The county fair may last only a week, but those who show beef know that grooming, growing, and training is a year-round job — especially if you want to succeed as it comes time to judge a beef cow. You want lots of hair on beef cows, and you want it standing up in just the right way so that it will make the animal look bigger and more uniform. A beef cow’s hair grows better when it is washed daily with cold water, conditioned, and brushed often. This takes a lot of dedication!
The way we judge a beef heifer is a little different from the way we judge a beef steer. Beef heifers are judged on their structural correctness, volume, style and balance, degree of muscling, and femininity in that order. Beef steers are judged very similarly, but since steers are not entering a breeding market, there are a couple of key differences. Beef steers are judged on their degree of muscling, degree of finish (fat cover), growth capacity, structural correctness, balance, and frame size in that order.
But what do these terms all mean? Take a look at how to properly judge a beef cow!
To analyze structural correctness, you have to take a look at the animal’s feet and legs, hock, rump, and shoulders. The animal should stand with straight legs, and all toes pointing forward. Their rump should be long and level from hooks to pins, and their shoulders should be smooth looking and allow the animal to stand comfortably. If an animal’s legs bow out, if their toes aren’t straight, they don’t walk comfortably, or their legs are sickle, these are all things that take points away from their structural correctness.
Volume is determined by width, depth, and length of body. The body width concerns the shape of the ribs, the ideal animal has a big round rib cage, allowing the animal to consume more. You judge body depth from the side, and you are visually measuring from the top of the back to the bottom of the belly — you want the belly to be half way between the ground and the top of the back. The length of body is the length between the shoulders and the flank, and you want the animal to be long, but proportional. I like to compare this to a big 50-gallon drum — that is exactly how their body between the shoulders and flank should look.
Style and Balance
Judging style and balance includes the top line, the uniformity of volume, the smoothness and angularity in the front, and the blending of the shoulders, ribs and hips. The topline of the animal is the highest point along their backbone, and this should be straight throughout. A bow in the top line could indicate weakness in the loins or pain from walking. The volume of the animal should be uniform and look natural, your animal really should look like a big barrel!
The smoothness and angularity in the front refers to how the head blends into the neck, and how that blends into the shoulders. An ideal animal will naturally hold their head high, have a long neck free from a lot of excess skin, and the top of their neck will blend into the topline, while the bottom of the neck will cleanly drop into the brisket. Similarly, the shoulders of the animal should be smooth and hardly noticeable, and they should blend smoothly into the ribs, and the ribs should blend into the hips. Often young animals who are still growing won’t have smooth blending from the shoulders to the hips because they aren’t filled out, but this blending often comes with time.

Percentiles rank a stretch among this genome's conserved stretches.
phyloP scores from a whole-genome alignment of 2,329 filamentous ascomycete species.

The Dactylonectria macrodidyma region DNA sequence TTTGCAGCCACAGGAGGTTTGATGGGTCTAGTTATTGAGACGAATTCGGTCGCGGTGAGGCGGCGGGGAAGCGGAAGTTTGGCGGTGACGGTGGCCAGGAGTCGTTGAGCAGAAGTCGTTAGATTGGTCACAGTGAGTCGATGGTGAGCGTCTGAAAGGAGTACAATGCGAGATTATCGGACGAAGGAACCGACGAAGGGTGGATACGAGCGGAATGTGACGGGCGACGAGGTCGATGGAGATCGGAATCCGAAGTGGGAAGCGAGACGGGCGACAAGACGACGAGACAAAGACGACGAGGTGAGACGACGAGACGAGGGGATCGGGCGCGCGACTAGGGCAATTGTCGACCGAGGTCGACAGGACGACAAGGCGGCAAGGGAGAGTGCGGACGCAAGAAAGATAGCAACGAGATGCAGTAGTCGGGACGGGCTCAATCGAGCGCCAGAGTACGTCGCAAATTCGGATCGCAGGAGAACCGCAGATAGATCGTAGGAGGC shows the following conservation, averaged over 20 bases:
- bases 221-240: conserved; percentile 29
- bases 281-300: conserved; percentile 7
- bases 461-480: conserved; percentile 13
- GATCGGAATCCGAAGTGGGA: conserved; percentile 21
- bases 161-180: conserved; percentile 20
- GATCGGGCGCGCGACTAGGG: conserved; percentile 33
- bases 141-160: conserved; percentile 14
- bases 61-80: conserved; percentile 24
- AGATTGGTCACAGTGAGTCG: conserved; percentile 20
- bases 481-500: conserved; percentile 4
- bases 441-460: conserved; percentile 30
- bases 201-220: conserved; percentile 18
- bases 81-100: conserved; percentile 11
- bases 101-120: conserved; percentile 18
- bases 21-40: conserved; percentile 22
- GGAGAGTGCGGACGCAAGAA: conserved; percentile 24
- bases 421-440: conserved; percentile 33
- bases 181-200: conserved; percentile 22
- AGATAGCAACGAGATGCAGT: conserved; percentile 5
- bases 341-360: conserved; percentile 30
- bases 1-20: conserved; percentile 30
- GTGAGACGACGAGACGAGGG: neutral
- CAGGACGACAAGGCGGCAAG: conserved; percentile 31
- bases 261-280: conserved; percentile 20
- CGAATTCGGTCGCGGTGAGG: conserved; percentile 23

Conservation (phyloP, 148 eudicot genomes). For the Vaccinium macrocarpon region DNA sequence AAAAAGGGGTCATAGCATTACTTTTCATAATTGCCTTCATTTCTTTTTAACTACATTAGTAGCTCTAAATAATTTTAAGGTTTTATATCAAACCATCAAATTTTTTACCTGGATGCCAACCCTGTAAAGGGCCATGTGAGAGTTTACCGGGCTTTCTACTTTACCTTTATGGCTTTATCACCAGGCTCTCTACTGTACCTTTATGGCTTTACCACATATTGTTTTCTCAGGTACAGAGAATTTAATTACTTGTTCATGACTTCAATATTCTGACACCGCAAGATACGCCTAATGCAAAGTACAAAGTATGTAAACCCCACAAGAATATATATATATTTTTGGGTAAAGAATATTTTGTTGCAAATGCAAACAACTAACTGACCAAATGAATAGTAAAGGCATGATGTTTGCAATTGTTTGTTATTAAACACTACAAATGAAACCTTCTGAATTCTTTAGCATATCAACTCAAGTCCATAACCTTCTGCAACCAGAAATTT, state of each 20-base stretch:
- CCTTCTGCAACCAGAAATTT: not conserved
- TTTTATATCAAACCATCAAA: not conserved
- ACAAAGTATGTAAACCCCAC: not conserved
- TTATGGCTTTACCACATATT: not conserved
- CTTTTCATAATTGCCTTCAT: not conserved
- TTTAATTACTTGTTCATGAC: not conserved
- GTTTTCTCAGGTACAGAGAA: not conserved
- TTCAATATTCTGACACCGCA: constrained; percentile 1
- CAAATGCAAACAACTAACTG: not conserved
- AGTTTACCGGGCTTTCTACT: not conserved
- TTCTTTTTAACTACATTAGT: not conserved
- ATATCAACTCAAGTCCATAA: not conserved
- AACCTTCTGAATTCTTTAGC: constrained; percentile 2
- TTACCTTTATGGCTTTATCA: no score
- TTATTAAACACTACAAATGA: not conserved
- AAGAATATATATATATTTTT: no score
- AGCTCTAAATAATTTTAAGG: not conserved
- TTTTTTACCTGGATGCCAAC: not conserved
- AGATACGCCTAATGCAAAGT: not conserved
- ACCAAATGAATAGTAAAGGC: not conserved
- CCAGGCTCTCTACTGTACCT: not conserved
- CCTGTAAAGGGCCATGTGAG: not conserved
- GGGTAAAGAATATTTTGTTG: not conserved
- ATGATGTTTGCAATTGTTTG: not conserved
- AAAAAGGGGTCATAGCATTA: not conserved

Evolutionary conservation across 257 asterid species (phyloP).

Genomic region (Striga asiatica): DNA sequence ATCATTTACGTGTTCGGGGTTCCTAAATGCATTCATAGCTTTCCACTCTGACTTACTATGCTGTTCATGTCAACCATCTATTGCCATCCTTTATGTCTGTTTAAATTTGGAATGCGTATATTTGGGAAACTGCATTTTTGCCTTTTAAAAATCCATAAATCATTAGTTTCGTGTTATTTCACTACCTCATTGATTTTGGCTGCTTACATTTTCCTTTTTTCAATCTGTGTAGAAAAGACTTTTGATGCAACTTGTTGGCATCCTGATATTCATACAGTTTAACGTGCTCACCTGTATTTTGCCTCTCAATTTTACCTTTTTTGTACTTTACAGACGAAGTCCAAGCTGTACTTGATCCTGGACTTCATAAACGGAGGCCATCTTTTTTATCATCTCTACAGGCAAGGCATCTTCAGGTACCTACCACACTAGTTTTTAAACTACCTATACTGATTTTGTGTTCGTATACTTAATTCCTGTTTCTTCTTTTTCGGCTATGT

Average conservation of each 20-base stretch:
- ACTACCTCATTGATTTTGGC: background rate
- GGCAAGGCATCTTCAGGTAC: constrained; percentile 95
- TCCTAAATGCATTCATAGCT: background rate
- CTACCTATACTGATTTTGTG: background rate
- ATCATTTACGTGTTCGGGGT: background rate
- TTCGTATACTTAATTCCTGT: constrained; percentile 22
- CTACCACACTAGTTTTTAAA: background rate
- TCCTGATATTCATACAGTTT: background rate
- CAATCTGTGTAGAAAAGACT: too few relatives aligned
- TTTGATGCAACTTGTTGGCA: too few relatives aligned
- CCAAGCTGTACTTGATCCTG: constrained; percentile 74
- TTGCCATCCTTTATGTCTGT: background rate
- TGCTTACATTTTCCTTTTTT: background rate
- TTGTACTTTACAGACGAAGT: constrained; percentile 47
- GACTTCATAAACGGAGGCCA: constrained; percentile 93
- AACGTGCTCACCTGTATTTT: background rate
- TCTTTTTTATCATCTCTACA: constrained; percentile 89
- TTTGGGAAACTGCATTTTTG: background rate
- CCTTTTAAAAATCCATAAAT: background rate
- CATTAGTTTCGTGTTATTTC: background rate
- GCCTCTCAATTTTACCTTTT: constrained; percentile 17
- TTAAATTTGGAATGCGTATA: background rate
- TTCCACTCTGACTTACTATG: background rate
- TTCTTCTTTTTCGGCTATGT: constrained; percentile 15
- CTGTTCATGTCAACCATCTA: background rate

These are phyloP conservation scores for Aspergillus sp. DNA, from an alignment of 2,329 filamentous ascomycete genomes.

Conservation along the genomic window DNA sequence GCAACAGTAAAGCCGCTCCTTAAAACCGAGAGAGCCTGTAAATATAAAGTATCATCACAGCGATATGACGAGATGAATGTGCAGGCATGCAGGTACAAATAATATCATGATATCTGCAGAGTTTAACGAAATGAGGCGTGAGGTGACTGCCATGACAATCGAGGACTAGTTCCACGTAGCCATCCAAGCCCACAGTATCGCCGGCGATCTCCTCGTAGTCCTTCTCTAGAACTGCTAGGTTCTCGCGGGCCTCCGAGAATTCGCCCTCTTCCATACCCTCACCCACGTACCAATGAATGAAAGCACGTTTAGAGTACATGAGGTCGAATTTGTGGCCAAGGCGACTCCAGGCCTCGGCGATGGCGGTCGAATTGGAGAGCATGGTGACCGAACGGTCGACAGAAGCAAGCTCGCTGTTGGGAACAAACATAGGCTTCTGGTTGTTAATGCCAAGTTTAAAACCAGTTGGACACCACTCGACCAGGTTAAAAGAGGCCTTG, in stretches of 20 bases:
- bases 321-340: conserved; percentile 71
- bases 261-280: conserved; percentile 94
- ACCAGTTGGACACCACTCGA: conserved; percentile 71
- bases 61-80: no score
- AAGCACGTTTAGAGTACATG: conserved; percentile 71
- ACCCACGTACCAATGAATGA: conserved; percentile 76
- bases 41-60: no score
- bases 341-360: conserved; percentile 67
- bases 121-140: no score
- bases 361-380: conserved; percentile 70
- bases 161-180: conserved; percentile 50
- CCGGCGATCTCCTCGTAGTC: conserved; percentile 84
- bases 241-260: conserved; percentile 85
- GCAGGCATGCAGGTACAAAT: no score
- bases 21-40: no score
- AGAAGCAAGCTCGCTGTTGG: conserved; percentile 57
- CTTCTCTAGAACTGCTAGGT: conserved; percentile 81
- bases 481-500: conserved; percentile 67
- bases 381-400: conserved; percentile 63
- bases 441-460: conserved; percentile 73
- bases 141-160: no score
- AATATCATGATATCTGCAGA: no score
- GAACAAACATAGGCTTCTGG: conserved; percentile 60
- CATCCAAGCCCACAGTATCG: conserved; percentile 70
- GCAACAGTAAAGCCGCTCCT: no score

Degree of muscling
To evaluate the degree of muscling you will evaluate the width from flank to flank standing directly behind them. You want the animal to be wide and round, with lots of room between the legs while they walk. You want them to stand with their feet a hip length apart. Additionally you’ll want to take a look at their top line. Does their topline stand out, or does it look like a “V” with muscle standing out on either side? You want the topline of your cow smooth, but to have lots of muscle around it.
Evaluating femininity is very similar to evaluating style and balance. A breeding heifer or cow is not going to enter the meat market as soon as steers are, so it is not as important to see big muscles, but more important to see traits that promote longevity and strength. While a steer or bull might have a big bulky neck, it would be favorable to see a leaner neck on a heifer or cow. Where you’d like to see a big round rump on a steer or bull, you’d like the heifer and cow to be a little leaner.
Degree of finish
The degree of finish refers to the fat cover over the shoulders, ribs, topline, tail head, flank, brisket, and cod or udder. You want to see the animal smooth all over, not being able to see any ribs or pin bones. But remember, the animal shouldn’t be so fat that they have no definition!
To evaluate growth capacity you have to ask yourself if the animal has room to fill out. The ideal animal has great width in their chest, width between feet when standing, has a big depth of body, open ribs, and they are long. If they don’t have room to pack in muscle and fat, then they don’t have much capacity to grow.
Frame size has a lot to do with the ideal finishing weight of your animal. The ideal animal looks proportional, whereas an animal with poor frame size might appear too tall without enough fat cover, or too short with too much fat cover.
Judging a beef cow is much easier than raising and training them! If you want to practice judging beef cattle, I suggest checking out the resources by the University of Kentucky.
Elizabeth Maslyn is a Cornell University student pursuing a career in the dairy industry. Her passion for agriculture has driven her desire to learn more, and let the voices of our farmers be heard.